At the most extreme end of the scale, Trustive has recorded WiFi sessions ranging from 2 to more than 7 hours, with a data exchange of 12 to 14GB per session. Such sessions were observed at premium Trustive hotspots (mainly hotels and conference centres) where location, high speed broadband, security and quality management are key. Whilst extreme by current standards, Trustive considers such sessions to be indicative of how the users’ growing appetite for data consumption will transform WiFi in the future.
Imagine the price of such 3G data sessions abroad!
During 2012, commuters downloaded an average of 60MB per session and uploaded an average of 10MB. However, the trend to share photos and/or videos with friends in real-time via social networks is changing this pattern already.
It is relatively easy to foresee the balance of traffic in the short to medium term, with serious increases in the uploading of data (due to the sharing of photos and videos during events for example); similar observations have been reported during the Super Bowl and the London Olympics. Trustive has great presence and traffic in Brazil and therefore expects to see serious growth in this region during the upcoming Football World Cup and Olympic games.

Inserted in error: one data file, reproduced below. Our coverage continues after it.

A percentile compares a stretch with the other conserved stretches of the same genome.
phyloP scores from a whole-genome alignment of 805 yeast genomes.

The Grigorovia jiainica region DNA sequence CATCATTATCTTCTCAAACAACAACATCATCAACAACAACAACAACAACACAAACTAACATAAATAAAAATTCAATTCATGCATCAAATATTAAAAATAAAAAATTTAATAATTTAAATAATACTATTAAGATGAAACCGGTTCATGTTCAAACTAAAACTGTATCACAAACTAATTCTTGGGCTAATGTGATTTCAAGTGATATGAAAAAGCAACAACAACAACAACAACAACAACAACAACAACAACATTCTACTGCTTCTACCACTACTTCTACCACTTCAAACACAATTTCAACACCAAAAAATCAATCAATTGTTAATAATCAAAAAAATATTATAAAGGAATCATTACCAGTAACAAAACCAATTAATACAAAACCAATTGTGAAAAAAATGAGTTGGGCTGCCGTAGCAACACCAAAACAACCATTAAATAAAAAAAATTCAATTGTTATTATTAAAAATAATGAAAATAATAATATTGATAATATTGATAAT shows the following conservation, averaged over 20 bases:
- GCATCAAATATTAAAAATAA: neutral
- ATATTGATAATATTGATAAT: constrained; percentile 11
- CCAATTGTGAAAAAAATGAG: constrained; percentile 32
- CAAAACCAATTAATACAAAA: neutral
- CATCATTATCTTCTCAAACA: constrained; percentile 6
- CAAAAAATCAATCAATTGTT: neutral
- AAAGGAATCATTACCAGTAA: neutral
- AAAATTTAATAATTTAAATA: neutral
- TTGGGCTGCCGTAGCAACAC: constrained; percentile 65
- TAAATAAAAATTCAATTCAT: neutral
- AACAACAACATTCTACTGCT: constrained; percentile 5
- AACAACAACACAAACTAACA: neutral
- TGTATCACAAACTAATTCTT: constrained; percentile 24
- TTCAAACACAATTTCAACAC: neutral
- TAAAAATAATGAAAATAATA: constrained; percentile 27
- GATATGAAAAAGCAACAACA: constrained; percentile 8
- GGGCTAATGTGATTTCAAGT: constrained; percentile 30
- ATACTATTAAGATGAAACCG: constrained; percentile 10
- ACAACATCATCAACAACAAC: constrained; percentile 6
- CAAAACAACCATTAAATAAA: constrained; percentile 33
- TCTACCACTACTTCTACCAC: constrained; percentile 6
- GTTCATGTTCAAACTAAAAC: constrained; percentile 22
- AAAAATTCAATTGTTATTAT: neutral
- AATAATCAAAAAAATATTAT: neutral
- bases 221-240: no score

Lessons learned from 3G
Cellular networks offer seamless access, generally good coverage and handover. However when it comes to low density or high density areas, users face issues such as lack of coverage or saturation of bandwidth.
In central London or central Paris, it is common for users to gravitate towards bars or cafés in order to take advantage of their WiFi access because the 3G network is saturated. In the countryside there is the EDGE signal but then users face the same issue.
In addition, commuters worry about their data plans. They have been briefed by domestic operators to conscientiously switch off their smartphones’ data roaming capabilities the moment they cross the border in order to avoid outrageous international data roaming prices and subsequently, the nasty surprise of an expensive invoice upon their return home.